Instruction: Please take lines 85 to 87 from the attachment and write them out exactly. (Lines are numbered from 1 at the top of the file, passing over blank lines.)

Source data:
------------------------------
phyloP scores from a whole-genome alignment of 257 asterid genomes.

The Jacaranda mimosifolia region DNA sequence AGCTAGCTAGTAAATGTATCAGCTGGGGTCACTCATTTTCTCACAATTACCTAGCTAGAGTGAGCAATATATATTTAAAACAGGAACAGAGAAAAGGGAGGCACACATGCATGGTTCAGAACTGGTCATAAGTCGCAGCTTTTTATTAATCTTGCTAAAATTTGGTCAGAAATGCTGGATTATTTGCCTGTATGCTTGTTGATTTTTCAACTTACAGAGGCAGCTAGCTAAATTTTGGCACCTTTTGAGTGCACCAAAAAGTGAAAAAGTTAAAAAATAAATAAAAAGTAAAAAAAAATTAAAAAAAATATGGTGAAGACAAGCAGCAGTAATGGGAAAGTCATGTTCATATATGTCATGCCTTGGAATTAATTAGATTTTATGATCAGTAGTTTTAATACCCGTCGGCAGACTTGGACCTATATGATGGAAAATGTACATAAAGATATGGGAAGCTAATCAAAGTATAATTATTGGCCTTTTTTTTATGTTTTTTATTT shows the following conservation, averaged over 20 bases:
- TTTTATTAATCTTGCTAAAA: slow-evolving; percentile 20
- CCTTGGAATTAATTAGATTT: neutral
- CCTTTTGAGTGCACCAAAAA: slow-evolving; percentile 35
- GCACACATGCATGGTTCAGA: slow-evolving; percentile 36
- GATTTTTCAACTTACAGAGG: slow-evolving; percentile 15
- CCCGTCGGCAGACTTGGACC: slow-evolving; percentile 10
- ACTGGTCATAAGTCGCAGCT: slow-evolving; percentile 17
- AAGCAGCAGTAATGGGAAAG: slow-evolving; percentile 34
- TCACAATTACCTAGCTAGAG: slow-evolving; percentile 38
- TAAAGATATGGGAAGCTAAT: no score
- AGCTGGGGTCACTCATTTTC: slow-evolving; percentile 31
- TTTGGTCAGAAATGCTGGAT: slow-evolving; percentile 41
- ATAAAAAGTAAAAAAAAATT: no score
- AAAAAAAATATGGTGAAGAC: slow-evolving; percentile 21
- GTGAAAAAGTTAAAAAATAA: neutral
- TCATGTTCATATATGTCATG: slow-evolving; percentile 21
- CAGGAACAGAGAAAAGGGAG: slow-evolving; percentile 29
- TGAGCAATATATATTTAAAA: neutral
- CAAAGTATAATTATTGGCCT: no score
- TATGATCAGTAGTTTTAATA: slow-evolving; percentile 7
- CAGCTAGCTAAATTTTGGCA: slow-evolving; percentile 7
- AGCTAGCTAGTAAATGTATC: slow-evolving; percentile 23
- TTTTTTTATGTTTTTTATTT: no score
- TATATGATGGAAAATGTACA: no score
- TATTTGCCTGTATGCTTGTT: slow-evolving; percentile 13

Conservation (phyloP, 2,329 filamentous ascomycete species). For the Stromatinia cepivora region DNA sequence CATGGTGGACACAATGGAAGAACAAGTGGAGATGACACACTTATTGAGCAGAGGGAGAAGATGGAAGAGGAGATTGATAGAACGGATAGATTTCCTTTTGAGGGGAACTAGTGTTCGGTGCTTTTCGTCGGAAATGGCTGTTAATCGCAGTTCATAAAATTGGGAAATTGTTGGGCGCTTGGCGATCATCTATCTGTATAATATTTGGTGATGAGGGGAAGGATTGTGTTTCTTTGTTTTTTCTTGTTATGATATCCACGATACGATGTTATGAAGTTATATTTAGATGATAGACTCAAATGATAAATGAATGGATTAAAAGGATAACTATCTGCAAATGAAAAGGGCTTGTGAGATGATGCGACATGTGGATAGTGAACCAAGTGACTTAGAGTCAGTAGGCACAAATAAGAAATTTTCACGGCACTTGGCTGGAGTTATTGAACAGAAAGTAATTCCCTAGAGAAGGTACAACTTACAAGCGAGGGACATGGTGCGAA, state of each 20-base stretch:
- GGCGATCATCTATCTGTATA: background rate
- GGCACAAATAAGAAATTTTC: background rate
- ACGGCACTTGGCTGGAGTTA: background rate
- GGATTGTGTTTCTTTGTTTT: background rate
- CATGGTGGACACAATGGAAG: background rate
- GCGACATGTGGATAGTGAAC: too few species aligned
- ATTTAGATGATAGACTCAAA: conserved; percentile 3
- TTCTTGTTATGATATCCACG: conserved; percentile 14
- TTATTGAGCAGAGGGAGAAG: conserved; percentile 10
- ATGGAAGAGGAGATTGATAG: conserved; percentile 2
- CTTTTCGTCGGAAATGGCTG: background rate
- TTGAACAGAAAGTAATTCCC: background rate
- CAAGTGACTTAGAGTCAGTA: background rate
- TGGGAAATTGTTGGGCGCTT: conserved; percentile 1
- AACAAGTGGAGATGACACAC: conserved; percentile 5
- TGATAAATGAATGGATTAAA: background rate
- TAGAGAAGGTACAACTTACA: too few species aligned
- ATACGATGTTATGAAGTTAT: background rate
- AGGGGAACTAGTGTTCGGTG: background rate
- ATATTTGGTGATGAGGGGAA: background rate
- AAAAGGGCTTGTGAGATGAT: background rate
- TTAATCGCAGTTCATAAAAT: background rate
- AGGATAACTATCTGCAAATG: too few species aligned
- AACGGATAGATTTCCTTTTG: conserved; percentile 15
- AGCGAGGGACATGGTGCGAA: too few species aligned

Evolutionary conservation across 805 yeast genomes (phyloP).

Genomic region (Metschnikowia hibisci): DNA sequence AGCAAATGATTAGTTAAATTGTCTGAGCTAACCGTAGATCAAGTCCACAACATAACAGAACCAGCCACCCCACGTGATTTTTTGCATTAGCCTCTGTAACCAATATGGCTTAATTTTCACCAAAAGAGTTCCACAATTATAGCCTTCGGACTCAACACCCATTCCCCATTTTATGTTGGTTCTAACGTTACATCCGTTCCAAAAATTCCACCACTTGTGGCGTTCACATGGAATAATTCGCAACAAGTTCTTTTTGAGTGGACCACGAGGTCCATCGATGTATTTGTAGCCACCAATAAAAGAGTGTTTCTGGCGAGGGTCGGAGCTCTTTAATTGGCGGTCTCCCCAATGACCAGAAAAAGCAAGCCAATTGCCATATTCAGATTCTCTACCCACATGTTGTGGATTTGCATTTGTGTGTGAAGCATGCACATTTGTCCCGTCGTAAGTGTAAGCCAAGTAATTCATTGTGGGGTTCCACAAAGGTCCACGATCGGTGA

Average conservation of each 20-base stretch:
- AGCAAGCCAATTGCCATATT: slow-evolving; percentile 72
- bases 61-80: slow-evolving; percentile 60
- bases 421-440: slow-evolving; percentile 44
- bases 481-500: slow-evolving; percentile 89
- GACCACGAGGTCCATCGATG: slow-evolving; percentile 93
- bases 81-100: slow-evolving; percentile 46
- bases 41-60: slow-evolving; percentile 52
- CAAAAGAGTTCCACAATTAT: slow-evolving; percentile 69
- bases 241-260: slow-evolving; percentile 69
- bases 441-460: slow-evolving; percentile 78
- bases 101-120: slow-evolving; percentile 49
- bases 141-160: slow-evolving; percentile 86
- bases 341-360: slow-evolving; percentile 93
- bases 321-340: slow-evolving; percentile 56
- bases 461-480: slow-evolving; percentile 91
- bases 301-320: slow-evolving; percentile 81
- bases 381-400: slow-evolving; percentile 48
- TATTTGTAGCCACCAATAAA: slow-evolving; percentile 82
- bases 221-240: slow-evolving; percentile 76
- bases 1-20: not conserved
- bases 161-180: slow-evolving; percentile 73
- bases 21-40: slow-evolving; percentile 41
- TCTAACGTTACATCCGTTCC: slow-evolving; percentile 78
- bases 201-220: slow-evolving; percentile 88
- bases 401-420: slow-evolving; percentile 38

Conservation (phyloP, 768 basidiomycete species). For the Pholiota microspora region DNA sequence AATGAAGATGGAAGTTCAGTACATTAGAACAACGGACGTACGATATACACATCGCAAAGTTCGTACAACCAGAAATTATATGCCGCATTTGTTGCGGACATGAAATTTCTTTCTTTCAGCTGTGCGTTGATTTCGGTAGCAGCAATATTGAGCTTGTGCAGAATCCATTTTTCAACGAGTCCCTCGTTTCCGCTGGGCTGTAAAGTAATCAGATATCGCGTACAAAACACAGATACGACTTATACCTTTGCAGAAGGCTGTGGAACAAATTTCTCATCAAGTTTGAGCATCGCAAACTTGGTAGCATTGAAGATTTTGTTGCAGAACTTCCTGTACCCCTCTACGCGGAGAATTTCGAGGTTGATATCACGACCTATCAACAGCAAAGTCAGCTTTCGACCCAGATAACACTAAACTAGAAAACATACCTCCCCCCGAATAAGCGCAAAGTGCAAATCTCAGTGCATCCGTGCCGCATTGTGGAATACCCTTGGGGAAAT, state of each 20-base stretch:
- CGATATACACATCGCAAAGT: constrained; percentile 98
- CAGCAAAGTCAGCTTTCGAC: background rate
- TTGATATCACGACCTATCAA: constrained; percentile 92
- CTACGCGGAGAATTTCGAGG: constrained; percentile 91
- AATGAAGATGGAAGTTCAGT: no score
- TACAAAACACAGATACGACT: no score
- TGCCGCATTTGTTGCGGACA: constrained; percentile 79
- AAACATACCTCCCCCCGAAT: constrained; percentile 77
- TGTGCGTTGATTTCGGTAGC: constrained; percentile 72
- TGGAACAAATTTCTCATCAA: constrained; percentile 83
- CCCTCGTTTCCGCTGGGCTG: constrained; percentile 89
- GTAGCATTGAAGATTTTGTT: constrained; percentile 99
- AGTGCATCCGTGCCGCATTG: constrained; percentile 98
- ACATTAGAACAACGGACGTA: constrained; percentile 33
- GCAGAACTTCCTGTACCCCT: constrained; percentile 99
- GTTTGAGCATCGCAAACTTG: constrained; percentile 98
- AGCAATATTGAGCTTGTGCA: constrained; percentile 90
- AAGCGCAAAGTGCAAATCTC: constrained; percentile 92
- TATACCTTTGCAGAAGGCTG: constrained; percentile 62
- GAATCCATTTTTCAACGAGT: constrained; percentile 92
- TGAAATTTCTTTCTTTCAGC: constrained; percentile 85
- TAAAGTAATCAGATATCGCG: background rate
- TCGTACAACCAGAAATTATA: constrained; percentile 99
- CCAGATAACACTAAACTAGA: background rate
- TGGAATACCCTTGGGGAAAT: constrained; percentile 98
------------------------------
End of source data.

- TTGATATCACGACCTATCAA: constrained; percentile 92
- CTACGCGGAGAATTTCGAGG: constrained; percentile 91
- AATGAAGATGGAAGTTCAGT: no score